Figure 5.
TC RNA amplification and aRNA amplification following drop dialysis (A, C) and column filtration (B, D) as a function of hybridization signal intensity (A, B) and percentage above negative control (NC) values (C, D). Single asterisk denotes (p < ...

3. Discussion

In the present report, we have assessed the performance of two RNA amplification methods, TC RNA amplification and the aRNA procedure, at several low nanogram RNA concentrations that mimic levels obtained via laser capture microdissection (LCM) and related tissue microdissection technologies. Both of these RNA amplification methods use a linear amplification procedure based on generating a cDNA hybrid with a bacteriophage transcription promoter, which is subsequently used for IVT. However, the aRNA amplification method utilizes a T7 promoter linked to a poly d(T) primer, whereas the TC RNA amplification procedure has the ability to generate sense and antisense amplified RNA by enabling the T7 promoter sequence to be attached to either the 5’ or 3’ primers used in the amplification scheme [6].

TC RNA amplification and aRNA have been used in combination with microaspiration and/or LCM and subsequent microarray analysis by several independent research groups to examine gene expression levels within specific brain regions and cell types, including hippocampal and basal forebrain cholinergic neurons at the single cell level on a variety of microarray platforms ranging from moderate density custom-designed arrays to commercial high density oligonucleotide arrays [19, 2229]. Notably, RNA amplification procedures have also been used extensively in cancer biology in addition to varied and diverse areas of biomedical research [3034], indicating that these methods have broad appeal for multiple disciplines and research endeavors. The aRNA method (typically utilizing two rounds of amplification) has been employed for many microarray-based studies, with typical input RNA amounts ranging from a lower limit of 50 ng upwards to above 200 ng into the microgram range [31, 33, 35]. This indicates that sensitivity can be an issue, depending on the array platform and hybridization conditions utilized. The RNA input requirement has made it difficult to examine some types of cells via aRNA, especially those cell types that are rare and/or difficult to identify [32]. Evaluating single cells and/or rare populations of phenotypically-identified neurons for downstream genetic analyses is highly desirable. For this reason, we chose to compare the performance of aRNA and TC RNA amplification at relatively low starting input RNA concentrations, rather than concentrate on high levels of input RNA where virtually any RNA amplification scheme will perform adequately (assuming an RNA amplification method is necessary and/or required by the investigator). Results indicated no deterioration in signal quality when examining as little as 1 ng of starting RNA with the TC protocol. However, the aRNA protocol displayed a statistically significant lower signal to noise ratio when compared with the TC protocol all levels of starting RNA concentrations, demonstrating that for small amounts of starting RNA, the TC RNA amplification protocol yields a more robust signal on an array platform. Moreover, the hybridization signal intensity of the TC RNA amplification methods is similar to results published previously by our group using a second strand synthesis step [6].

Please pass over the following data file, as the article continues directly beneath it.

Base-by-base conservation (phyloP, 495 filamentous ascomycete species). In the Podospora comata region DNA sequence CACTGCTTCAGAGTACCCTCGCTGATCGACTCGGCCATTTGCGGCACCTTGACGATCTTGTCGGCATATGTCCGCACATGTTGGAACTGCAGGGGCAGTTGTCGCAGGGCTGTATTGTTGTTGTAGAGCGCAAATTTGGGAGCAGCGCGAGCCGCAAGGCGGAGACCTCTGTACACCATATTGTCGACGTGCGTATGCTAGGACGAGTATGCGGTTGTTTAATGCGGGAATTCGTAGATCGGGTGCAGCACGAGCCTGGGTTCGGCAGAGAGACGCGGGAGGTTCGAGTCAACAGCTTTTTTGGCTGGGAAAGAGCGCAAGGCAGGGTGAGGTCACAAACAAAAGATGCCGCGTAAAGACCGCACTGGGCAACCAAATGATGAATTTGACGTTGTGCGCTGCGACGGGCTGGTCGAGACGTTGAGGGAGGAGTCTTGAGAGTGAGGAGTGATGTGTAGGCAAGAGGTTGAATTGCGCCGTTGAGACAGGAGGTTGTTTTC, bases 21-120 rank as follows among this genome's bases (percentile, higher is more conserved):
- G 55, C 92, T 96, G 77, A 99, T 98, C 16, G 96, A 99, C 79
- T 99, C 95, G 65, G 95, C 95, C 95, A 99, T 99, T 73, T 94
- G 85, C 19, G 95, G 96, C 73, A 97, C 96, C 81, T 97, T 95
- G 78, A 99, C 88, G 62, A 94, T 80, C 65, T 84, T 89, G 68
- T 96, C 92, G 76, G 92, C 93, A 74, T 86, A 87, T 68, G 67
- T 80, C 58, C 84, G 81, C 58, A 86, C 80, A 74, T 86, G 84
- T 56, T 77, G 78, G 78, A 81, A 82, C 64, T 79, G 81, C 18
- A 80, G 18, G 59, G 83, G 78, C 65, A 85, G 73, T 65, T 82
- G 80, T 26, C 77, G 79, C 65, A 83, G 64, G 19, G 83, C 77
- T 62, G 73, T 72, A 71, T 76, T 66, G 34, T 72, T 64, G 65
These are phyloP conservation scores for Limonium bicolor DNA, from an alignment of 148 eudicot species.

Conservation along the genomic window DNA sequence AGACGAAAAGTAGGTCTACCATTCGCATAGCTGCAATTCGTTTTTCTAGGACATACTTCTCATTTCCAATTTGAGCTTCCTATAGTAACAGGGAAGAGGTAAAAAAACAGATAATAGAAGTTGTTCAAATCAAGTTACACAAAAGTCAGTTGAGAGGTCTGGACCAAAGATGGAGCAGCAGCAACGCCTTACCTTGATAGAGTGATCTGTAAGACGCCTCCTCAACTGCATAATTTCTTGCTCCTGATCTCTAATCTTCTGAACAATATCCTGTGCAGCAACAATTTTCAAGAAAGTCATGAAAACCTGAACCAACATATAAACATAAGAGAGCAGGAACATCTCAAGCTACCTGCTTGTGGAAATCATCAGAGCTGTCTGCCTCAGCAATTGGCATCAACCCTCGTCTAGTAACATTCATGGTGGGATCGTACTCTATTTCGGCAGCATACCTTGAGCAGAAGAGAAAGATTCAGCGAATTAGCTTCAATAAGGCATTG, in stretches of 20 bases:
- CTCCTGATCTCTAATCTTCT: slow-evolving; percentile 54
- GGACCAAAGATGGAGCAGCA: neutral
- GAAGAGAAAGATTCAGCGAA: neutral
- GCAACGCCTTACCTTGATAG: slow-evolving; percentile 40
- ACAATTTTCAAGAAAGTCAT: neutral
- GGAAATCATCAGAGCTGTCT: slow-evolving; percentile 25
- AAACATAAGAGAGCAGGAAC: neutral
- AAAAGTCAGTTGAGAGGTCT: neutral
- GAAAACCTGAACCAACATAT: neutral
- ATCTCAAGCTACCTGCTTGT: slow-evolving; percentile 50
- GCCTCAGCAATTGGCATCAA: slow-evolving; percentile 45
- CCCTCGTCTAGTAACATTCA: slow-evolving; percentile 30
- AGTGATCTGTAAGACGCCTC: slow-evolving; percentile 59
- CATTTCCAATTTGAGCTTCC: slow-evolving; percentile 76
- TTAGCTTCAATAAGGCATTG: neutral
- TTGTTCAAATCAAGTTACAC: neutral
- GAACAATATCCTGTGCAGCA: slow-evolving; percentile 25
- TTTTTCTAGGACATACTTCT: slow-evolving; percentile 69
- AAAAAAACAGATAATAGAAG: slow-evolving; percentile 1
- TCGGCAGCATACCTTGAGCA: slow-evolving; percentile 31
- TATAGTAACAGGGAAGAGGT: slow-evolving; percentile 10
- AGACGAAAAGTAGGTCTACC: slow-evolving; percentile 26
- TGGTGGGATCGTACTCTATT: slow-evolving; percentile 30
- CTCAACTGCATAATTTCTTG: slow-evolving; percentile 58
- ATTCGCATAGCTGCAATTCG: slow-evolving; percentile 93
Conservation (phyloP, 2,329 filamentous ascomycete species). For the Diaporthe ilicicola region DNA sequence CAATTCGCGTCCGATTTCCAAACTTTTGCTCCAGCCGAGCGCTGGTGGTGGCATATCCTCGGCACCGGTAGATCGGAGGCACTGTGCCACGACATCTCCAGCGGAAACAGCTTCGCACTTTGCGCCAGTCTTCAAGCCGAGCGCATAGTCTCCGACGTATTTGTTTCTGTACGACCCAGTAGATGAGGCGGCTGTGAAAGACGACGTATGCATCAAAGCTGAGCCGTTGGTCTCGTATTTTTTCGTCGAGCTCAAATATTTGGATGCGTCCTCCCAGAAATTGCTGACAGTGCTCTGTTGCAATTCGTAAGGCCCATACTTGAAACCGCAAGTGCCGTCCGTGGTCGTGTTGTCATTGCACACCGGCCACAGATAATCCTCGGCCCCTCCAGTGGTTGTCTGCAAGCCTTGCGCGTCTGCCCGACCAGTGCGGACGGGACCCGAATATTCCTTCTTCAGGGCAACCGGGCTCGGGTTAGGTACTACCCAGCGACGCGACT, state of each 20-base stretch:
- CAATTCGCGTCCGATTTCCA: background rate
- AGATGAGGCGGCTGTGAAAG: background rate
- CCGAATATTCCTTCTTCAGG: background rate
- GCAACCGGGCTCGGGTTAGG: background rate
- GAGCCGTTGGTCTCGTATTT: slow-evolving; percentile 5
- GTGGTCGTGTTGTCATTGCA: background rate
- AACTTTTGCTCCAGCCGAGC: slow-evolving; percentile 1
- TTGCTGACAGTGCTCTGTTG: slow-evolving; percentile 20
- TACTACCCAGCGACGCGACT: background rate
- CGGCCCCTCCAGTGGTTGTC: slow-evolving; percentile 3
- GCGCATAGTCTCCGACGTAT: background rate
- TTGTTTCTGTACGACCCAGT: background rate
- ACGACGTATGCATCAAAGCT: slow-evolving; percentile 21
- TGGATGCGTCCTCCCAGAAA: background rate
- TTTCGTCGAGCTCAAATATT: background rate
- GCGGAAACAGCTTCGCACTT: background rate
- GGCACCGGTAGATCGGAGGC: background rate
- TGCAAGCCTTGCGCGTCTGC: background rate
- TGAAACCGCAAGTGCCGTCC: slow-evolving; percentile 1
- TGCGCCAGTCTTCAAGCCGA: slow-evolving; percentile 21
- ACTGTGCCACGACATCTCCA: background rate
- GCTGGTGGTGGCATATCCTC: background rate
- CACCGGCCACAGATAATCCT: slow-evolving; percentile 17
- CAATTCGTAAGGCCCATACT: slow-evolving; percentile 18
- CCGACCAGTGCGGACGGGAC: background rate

Two types of cDNA purification methods were also investigated to determine whether either was more advantageous within the amplification schemes. Utilizing column filtration did not produce the highest raw hybridization signal intensity values. However, when integrating array signal with corresponding negative control background hybridization, a stringent method that the authors urge strongly to be used universally [4], this method tended to outperform the drop dialysis scheme in terms of positive identification of individual genes. Moreover, there are several different types of commercially available columns that can filter cDNAs and proteins at varying size limitations. This ability to impart size exclusion limitations upon cDNAs during an RNA amplification procedure may prove to be quite useful for reducing the amounts of unbound primers, and ultimately background nonspecific hybridization, without loss of the desired cDNA product.

4. Materials and Methods

4.1. Tissue and RNA accession